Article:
involving plant where the ratio of aerial-to-underground plant is "the typical 70-30
split," he said.

The Salt Lake City system offers a glimpse at how widely
applicable the new architecture might be, insofar as this is not an antiquated,
low-capacity system, but rather one that was state-of-the-art as of the beginning of this
decade. The system's capacity is 550 megahertz, activated one-way, with some fiber
already in use, Werner noted.

LightWire is designed to extend the core techniques used in
AT&T's current, state-of-the-art, 600-home-node, 750-MHz systems to an
architecture that pushes fiber to the point where all in-line amplifiers beyond the node
are eliminated, resulting in an 80 percent reduction in field electronics.

In place of the typical fiber node, the architecture uses a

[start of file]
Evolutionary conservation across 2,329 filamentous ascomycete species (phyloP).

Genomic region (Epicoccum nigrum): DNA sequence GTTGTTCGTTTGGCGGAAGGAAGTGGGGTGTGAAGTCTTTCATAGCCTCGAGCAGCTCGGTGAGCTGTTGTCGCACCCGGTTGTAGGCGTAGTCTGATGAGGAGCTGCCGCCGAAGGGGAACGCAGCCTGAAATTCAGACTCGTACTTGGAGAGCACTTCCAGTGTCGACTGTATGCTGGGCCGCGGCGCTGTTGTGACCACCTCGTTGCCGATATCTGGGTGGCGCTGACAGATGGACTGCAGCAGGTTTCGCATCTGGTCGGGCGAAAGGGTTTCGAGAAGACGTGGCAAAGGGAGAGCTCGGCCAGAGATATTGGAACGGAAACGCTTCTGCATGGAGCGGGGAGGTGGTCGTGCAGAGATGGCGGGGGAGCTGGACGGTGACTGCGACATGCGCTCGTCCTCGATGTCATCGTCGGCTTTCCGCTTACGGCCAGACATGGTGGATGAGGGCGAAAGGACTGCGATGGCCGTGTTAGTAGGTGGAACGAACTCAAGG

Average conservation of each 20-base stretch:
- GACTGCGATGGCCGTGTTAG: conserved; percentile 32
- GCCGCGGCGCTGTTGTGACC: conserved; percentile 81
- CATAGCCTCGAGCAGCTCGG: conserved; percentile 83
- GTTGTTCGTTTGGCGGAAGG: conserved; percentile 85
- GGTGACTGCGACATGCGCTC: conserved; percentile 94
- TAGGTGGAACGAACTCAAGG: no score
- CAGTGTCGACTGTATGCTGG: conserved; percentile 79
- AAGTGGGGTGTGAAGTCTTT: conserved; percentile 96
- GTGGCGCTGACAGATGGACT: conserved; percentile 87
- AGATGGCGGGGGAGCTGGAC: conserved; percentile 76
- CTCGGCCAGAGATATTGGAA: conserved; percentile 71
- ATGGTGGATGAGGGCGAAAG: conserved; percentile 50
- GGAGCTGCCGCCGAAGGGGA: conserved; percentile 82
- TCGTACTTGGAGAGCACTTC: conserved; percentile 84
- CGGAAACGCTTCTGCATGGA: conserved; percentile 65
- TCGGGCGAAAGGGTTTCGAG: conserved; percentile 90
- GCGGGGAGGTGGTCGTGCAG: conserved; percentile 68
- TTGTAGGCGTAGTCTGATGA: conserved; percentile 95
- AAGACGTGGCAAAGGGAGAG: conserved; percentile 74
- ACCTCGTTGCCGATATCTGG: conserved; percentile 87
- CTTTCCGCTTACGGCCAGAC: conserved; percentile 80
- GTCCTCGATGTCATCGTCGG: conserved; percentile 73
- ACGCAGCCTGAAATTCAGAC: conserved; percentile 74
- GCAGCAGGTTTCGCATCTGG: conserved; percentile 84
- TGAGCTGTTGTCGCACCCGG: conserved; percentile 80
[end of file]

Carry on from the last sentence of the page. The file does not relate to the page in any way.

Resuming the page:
"mux node," which serves as the interface between all of the distribution fibers
and the nearest hub. The company is extending two fibers -- one for each transmission
direction -- from the mux hub to the mini-fiber nodes that connect with the coaxial plant.

"We might go to one fiber using course WDM
[wave-division multiplexing]," Werner said, in reference to the two-wavelength
combination over fiber made possible by operating in the 1310-nanometer and 1550-nm
wavelengths.

Despite the apparent jump in the amount of fiber required
to go from 600-node configurations to ones where the average home count is 80 per node,
the actual ratio of fiber-to-coax plant miles in the LightWire design is only 30 percent,
versus 15 percent to 20 percent for the typical 600-home node design, Werner said.

Moreover, he added, the cost of fiber has been falling at a
rate of 20 percent per year, and costs for optoelectronic components are dropping even
faster.